Women, especially mid aged and older women, are the largely hidden victims of Australia’s affordable housing crisis according to Women’s Electoral Lobby (WEL).

WEL presented evidence before the NSW upper house Affordable Housing Inquiry on Monday 12 May that the crisis in housing affordability has specific impacts on women.

WEL Executive Member Mary O’Sullivan said both WEL and the Older Women’s Network (OWN) were concerned about the potential impact the NSW Government’s tendering out of homelessness services would have on women’s refuges.

“Very few of the 274 submissions to the Inquiry recognise that women fleeing domestic violence, single, mid-aged and older women suffer most from lack of affordable housing.

“Women earn less, are more likely to be underemployed, work part-time, be unable to participate in the labor market due to caring duties and have less accumulated wealth over the life course than their male counterparts. 1

“We are worried about a potential roll back of the services designed to support these women.”

Ms O’Sullivan said currently, the majority of older women in their 60s and over are in owner occupied dwellings, with those most financially vulnerable in the private rental market.

“This will change in the near future. Recent research by OWN indicates the most dramatic decline in home ownership nationally is in the forthcoming generation of retirees in the 45 to 59 age bracket, with the home ownership rate amongst this group declining from 54.4% in 1995-96 to 35.8% in 2005-6.2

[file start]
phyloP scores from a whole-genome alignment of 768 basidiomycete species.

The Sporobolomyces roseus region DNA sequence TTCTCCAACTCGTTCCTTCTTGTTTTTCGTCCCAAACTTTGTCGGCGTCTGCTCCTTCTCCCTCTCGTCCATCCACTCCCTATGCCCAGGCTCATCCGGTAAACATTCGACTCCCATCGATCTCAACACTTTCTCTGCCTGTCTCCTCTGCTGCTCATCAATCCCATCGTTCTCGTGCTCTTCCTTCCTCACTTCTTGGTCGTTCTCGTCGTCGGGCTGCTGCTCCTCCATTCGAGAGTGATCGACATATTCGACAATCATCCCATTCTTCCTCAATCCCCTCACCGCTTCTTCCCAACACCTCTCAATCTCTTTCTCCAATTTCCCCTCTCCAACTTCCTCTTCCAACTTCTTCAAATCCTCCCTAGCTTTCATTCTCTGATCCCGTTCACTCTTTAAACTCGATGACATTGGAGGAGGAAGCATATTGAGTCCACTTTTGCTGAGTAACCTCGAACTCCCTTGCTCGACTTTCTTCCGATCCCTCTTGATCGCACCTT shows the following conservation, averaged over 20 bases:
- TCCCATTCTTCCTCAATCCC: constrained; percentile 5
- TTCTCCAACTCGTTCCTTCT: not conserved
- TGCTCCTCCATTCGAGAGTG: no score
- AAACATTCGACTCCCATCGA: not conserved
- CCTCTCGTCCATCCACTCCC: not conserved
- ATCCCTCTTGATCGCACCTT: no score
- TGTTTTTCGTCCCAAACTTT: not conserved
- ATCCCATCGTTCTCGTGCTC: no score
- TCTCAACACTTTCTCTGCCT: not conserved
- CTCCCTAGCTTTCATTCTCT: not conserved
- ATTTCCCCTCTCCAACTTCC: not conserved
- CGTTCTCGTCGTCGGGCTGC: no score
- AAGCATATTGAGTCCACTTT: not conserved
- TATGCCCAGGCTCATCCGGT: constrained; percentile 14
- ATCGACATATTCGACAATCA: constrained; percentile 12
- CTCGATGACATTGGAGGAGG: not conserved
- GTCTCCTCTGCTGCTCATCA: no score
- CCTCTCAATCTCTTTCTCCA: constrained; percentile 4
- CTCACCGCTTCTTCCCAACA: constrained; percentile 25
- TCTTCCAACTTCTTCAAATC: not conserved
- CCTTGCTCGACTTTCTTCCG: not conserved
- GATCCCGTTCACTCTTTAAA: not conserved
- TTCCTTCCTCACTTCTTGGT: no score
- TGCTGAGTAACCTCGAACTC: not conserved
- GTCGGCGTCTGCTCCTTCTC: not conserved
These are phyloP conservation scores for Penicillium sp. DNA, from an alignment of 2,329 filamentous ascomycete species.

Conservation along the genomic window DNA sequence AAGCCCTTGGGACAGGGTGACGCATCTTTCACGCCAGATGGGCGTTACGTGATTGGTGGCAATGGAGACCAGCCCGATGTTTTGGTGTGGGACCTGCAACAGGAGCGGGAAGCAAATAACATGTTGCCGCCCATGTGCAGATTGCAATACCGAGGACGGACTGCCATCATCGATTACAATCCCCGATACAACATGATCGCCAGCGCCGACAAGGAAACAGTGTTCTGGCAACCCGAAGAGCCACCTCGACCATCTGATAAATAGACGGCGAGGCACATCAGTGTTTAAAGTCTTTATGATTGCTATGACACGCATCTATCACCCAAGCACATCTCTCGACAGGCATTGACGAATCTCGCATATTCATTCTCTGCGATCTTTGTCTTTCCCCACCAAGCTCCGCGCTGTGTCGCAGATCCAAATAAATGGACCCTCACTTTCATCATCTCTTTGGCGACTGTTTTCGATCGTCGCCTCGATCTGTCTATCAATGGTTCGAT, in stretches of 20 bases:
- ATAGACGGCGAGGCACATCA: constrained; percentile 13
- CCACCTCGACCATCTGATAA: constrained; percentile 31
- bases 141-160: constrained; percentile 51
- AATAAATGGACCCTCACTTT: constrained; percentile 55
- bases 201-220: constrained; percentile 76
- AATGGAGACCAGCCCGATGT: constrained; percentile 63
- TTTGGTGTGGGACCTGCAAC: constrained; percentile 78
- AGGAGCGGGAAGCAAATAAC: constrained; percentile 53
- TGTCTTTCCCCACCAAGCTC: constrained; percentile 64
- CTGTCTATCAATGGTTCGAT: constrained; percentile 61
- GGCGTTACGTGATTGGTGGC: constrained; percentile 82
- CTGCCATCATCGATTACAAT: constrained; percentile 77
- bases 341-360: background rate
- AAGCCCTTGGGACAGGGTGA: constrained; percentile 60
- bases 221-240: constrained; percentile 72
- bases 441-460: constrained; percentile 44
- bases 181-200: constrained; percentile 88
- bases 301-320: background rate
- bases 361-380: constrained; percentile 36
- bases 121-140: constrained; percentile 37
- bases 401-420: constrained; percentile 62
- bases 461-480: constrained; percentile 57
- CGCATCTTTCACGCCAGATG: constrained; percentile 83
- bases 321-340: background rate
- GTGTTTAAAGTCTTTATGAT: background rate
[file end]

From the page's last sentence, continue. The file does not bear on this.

“We also know that as a single parent, recently divorced or exiting an abusive relationship and living alone in the private rental market you are most vulnerable to housing stress, especially as you get older. Scarily ‘older’ in this context is coming to mean 45 and over.”

Ms O’Sullivan said the NSW Government’s own research shows women’s access to affordable housing is going to get worse without long term planning which incorporates older and single women’s needs.

“Our Governments must wake up to the fact that not only is the housing affordability crisis a crisis of supply and a personal crisis for many low and middle income people; it’s also a crisis for women.

“It needs a planning and policy response which factors in their needs together with the needs of men, children and the diverse communities across our state.”


1 Cover letter to WELNSW Submission to NSW Parliamentary Inquiry. See also Women in NSW 2013 ‘Work and Financial Security’:93 and Fig 4.8 and table 4.11on page121 www.women.nsw.gov.au/publications/women_in_nsw_reports

2 McFerran, L It could be you:10


Rachael Lord


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